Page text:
The Sunday Telegraph - Sunday
The ‘awkward genius’ behind the bouncing bomb
DAM BUSTER: BARNES WALLIS: AN ENGINEER’S LIFE by Richard Morris 528pp, W&N, T£24.99 (0844 871 1514), RRP£28, ebook £12.99 ÌÌÌÌÌ
The use of bouncing bombs to destroy the Ruhr dams in 1943 is one of the great moments of the Second World War: a tale of British ingenuity and courage that has been the subject of countless books and the 1955 film The Dam Busters. The engineer responsible, Barnes Wallis, was portrayed in the film by the actor Michael Redgrave as a shy genius at odds with bureaucracy. This, insists Richard Morris, is too simplistic. Wallis was, in fact, a complicated man who combined Victorian cultural conservatism with faith in technology and an “organic Anglo-British nation”. He is remembered for the bouncing bombs, but his contribution to aviation spanned most of the 20th century and included airships, deep-penetration explosives and reusable spacecraft.
Born in 1887 into a middle-class family with “strong evangelical convictions, commitment to education, forebears in the military and holy orders”, young Wallis was educated at Christ’s Hospital, in Horsham, where he excelled at science. Having failed to gain a scholarship to university, he was apprenticed to a London engineering firm. A key moment was the death of his influential, if unaffectionate, mother Edie in 1911. “She was everything in the world to me,” wrote Wallis. “I simply worshipped her.” Edie was cold, controlling and needy, but she had great faith in her son, and he fed off her admiration. Morris does not consider an Oedipus complex, but this surely explains Wallis’s awkwardness with the opposite sex until he fell in love with (and married) his teenage cousin-in-law Molly Bloxam when he was in his mid-30s.
By then, Wallis was one of Britain’s leading designers of airships, which he was convinced would be the future of air travel. If that hope was never realised because of safety concerns, Wallis’s innovative design of gas cells – “a helical mesh of opposingly wound cables in which each cable traces a great circle” – would later reappear in the surfaces of double curvature known as “geodesics” that were a feature of the Wellington bomber. Made by Vickers Aviation, for whom Wallis worked for much of his career, the Wellington was, in 1945, the only British bomber still being built that had been in production before the war. Ultimately, geodetic construction proved a blind alley. But in the 1930s, writes Morris, it liberated aircraft design from truss frames and “offered unheard-of performance”. In 1939, the Wellington had 40 per cent more range than any other RAF bomber.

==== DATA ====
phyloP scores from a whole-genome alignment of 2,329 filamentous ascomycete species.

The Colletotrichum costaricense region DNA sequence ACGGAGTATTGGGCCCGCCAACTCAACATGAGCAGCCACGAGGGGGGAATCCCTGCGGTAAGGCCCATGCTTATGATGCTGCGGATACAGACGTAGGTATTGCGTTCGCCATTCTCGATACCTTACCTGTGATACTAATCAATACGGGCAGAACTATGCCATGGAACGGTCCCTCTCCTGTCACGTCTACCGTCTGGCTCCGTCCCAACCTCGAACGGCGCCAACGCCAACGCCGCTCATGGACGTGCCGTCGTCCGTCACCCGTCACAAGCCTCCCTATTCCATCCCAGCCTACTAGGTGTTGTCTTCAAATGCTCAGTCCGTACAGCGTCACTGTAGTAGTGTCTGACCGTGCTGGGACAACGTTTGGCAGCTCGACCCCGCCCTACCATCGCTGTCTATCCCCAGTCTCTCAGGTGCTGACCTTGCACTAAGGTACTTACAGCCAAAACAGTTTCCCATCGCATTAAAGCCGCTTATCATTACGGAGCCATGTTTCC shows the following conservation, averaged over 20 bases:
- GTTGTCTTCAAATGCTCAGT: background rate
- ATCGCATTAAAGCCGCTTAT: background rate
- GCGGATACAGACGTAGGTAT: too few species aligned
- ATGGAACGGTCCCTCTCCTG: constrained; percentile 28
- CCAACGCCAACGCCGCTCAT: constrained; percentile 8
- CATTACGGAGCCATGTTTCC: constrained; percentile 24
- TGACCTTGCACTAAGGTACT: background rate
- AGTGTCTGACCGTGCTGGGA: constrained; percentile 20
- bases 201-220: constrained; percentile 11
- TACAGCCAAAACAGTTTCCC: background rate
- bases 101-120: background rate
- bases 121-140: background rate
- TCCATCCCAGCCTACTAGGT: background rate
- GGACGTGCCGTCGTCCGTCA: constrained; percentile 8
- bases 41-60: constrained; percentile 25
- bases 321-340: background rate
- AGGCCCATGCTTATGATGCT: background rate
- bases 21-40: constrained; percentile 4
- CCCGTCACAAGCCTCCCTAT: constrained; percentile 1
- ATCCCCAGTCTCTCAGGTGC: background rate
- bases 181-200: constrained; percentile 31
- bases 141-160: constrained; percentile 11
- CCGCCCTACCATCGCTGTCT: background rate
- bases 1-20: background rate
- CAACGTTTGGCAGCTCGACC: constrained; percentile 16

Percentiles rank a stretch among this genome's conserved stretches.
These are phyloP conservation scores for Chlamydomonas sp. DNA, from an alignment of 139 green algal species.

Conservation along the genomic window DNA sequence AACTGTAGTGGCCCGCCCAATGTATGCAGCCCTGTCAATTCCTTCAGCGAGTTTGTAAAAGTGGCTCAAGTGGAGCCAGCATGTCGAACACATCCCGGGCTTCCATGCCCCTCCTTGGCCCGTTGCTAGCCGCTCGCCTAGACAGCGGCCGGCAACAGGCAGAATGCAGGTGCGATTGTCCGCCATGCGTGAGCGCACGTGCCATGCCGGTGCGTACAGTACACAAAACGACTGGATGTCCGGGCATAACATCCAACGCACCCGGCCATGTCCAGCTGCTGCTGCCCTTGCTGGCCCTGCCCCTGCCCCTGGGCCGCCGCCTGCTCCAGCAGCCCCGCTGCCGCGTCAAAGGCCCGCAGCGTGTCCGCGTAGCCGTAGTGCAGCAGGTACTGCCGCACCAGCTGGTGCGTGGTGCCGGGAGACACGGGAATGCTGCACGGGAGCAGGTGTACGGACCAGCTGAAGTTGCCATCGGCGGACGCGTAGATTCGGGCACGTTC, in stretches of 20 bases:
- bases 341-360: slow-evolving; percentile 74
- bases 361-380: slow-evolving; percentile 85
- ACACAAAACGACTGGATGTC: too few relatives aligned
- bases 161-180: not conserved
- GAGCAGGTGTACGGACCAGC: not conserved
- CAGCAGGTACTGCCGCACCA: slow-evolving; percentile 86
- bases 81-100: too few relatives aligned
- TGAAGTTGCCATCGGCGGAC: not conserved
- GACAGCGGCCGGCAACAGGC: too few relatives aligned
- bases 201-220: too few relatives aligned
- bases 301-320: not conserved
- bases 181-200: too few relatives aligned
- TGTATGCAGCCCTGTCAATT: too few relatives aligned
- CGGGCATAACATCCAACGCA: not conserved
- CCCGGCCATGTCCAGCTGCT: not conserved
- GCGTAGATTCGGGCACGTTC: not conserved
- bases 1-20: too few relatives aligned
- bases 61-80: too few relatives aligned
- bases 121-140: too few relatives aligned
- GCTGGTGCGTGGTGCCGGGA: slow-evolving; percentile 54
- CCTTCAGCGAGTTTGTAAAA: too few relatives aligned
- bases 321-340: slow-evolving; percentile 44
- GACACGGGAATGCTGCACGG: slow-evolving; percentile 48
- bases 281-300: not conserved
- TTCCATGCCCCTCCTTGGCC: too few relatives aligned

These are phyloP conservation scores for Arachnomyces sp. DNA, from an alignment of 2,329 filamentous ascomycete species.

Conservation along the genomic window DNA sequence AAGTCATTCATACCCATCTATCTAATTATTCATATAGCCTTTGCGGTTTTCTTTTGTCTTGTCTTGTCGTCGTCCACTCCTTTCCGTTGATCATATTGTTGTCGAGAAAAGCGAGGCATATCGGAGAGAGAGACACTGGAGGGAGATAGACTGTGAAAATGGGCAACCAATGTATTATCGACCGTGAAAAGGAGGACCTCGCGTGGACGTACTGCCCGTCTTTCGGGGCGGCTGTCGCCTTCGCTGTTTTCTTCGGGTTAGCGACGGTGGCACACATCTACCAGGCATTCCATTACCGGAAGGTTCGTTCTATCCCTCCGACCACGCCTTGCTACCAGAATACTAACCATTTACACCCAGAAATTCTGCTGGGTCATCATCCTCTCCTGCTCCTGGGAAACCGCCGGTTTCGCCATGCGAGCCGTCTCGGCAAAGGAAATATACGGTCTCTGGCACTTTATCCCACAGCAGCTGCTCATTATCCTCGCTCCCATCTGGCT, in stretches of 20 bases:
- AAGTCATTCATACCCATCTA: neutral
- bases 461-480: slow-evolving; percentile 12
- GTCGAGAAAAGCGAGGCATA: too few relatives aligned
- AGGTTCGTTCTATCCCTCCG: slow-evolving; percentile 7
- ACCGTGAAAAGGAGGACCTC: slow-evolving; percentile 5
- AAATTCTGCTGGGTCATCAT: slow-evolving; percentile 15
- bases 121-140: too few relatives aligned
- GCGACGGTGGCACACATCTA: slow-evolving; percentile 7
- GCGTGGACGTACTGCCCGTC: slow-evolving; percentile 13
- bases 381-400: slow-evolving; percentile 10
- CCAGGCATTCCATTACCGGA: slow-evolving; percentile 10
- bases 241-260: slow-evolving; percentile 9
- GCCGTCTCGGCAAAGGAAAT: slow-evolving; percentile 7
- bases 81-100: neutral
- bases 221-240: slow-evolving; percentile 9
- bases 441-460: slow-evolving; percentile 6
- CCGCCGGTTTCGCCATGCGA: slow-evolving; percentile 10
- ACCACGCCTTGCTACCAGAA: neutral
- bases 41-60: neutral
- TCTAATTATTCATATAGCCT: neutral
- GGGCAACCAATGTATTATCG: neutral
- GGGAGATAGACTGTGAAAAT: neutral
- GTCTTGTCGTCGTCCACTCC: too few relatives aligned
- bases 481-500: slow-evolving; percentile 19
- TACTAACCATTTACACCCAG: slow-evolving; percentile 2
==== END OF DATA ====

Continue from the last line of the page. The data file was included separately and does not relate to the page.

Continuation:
Wallis’s main claim to fame, however, was his development of two innovative bombs: Upkeep, a rotating spherical mine that was used against the Ruhr dams; and
It was a publicity triumph and ‘the finest individual technical feat of the war’
Tallboy, a 12,000lb deeppenetration device that destroyed U-boat pens, severed the Ruhr’s main transport links and sank the battleship Tirpitz. The design of Upkeep, in particular, was genius. Carried by a specially adapted Lancaster bomber, it would “ricochet off the surface of the reservoir, arrive at the face of the dam” and “explode at a predetermined depth”.
Operation Chastise, the mission to destroy the dams on May 16 1943, was said to have struck a spectacular blow against
Germany’s industrial heartland. At a cost of eight bombers and 53 crew members, the Möhne and Eder dams were breached, releasing a cascade of water that inundated thousands of acres of land and killed up to 1,600 civilians, many of them slave labourers from Eastern Europe. The effect on German industry was temporary, and Morris is right to ask why more priority was not given to destroying a third dam, the Sorpe, which would have much increased the devastation. It was, nevertheless, a publicity triumph, a display of unparalleled airmanship – the chief pilot, Guy Gibson, was awarded a Victoria Cross – and, in the words of Sir Henry Tizard, a member of the Air Council, the “finest individual technical achievement of the war”. Molly Wallis was much put out that her husband’s role was kept from the public on security grounds. He was eventually given the credit in late 1944, as the war neared its end and secrecy was no longer necessary.
What, then, to make of Wallis and his achievements? He was ferociously hard-working and did not suffer fools. He was also, writes Morris, “God-fearing, romantic, an English exceptionalist, a doting and patient son, a proud grandfather, at times a selfmythologising martyr, and a creator who approached each task from first principles”. Not all of his ideas were realised. The square fuselage, isothermal flight (balancing altitude with speed) and a “Universal aircraft” equally suited to passengers and shipping containers are all concepts that have yet to be tried.
Morris has followed up his fine biography of Guy Gibson with this comprehensive, deeply researched and insightful portrait of Wallis, one of Britain’s greatest engineers. He notes that even Upkeep was almost stymied by Sir Arthur Harris, the chief of Bomber Command, who said it was “tripe” and would never work. A year later, with the dams destroyed, Harris changed his tune about Wallis. There were “few civilians”, he wrote, “whose direct personal contribution to the war had been greater”.